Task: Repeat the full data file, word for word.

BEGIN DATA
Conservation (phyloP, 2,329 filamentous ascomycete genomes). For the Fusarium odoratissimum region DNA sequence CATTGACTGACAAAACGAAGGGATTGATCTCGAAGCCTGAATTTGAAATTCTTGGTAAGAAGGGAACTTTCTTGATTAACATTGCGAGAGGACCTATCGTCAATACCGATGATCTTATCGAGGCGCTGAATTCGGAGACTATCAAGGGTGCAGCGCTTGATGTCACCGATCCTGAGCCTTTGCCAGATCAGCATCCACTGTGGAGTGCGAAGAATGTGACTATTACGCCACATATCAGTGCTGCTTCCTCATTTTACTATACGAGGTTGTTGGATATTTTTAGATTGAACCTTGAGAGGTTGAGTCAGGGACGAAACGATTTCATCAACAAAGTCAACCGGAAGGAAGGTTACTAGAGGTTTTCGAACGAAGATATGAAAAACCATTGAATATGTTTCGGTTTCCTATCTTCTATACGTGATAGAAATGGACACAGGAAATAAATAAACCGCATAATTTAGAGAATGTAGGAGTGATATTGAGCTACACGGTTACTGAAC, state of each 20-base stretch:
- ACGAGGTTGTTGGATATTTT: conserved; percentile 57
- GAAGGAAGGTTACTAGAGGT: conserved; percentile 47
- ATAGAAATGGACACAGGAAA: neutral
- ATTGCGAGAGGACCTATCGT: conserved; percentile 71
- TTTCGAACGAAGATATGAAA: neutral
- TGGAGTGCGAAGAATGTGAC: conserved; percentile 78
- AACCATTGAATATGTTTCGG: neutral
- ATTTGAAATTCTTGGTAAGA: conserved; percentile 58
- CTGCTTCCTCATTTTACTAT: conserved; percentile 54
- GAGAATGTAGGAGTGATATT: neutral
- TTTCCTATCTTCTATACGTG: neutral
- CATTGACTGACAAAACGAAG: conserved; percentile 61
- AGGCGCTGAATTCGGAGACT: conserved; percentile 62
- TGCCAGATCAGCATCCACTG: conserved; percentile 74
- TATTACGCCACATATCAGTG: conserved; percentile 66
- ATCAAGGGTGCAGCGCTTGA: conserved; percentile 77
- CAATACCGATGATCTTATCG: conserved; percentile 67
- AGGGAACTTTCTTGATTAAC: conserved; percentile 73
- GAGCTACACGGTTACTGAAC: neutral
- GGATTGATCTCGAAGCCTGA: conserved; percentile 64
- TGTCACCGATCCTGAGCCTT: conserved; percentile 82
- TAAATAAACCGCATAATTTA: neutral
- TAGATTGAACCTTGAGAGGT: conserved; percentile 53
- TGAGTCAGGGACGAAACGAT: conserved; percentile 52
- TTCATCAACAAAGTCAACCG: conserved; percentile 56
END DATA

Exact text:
Conservation (phyloP, 2,329 filamentous ascomycete genomes). For the Fusarium odoratissimum region DNA sequence CATTGACTGACAAAACGAAGGGATTGATCTCGAAGCCTGAATTTGAAATTCTTGGTAAGAAGGGAACTTTCTTGATTAACATTGCGAGAGGACCTATCGTCAATACCGATGATCTTATCGAGGCGCTGAATTCGGAGACTATCAAGGGTGCAGCGCTTGATGTCACCGATCCTGAGCCTTTGCCAGATCAGCATCCACTGTGGAGTGCGAAGAATGTGACTATTACGCCACATATCAGTGCTGCTTCCTCATTTTACTATACGAGGTTGTTGGATATTTTTAGATTGAACCTTGAGAGGTTGAGTCAGGGACGAAACGATTTCATCAACAAAGTCAACCGGAAGGAAGGTTACTAGAGGTTTTCGAACGAAGATATGAAAAACCATTGAATATGTTTCGGTTTCCTATCTTCTATACGTGATAGAAATGGACACAGGAAATAAATAAACCGCATAATTTAGAGAATGTAGGAGTGATATTGAGCTACACGGTTACTGAAC, state of each 20-base stretch:
- ACGAGGTTGTTGGATATTTT: conserved; percentile 57
- GAAGGAAGGTTACTAGAGGT: conserved; percentile 47
- ATAGAAATGGACACAGGAAA: neutral
- ATTGCGAGAGGACCTATCGT: conserved; percentile 71
- TTTCGAACGAAGATATGAAA: neutral
- TGGAGTGCGAAGAATGTGAC: conserved; percentile 78
- AACCATTGAATATGTTTCGG: neutral
- ATTTGAAATTCTTGGTAAGA: conserved; percentile 58
- CTGCTTCCTCATTTTACTAT: conserved; percentile 54
- GAGAATGTAGGAGTGATATT: neutral
- TTTCCTATCTTCTATACGTG: neutral
- CATTGACTGACAAAACGAAG: conserved; percentile 61
- AGGCGCTGAATTCGGAGACT: conserved; percentile 62
- TGCCAGATCAGCATCCACTG: conserved; percentile 74
- TATTACGCCACATATCAGTG: conserved; percentile 66
- ATCAAGGGTGCAGCGCTTGA: conserved; percentile 77
- CAATACCGATGATCTTATCG: conserved; percentile 67
- AGGGAACTTTCTTGATTAAC: conserved; percentile 73
- GAGCTACACGGTTACTGAAC: neutral
- GGATTGATCTCGAAGCCTGA: conserved; percentile 64
- TGTCACCGATCCTGAGCCTT: conserved; percentile 82
- TAAATAAACCGCATAATTTA: neutral
- TAGATTGAACCTTGAGAGGT: conserved; percentile 53
- TGAGTCAGGGACGAAACGAT: conserved; percentile 52
- TTCATCAACAAAGTCAACCG: conserved; percentile 56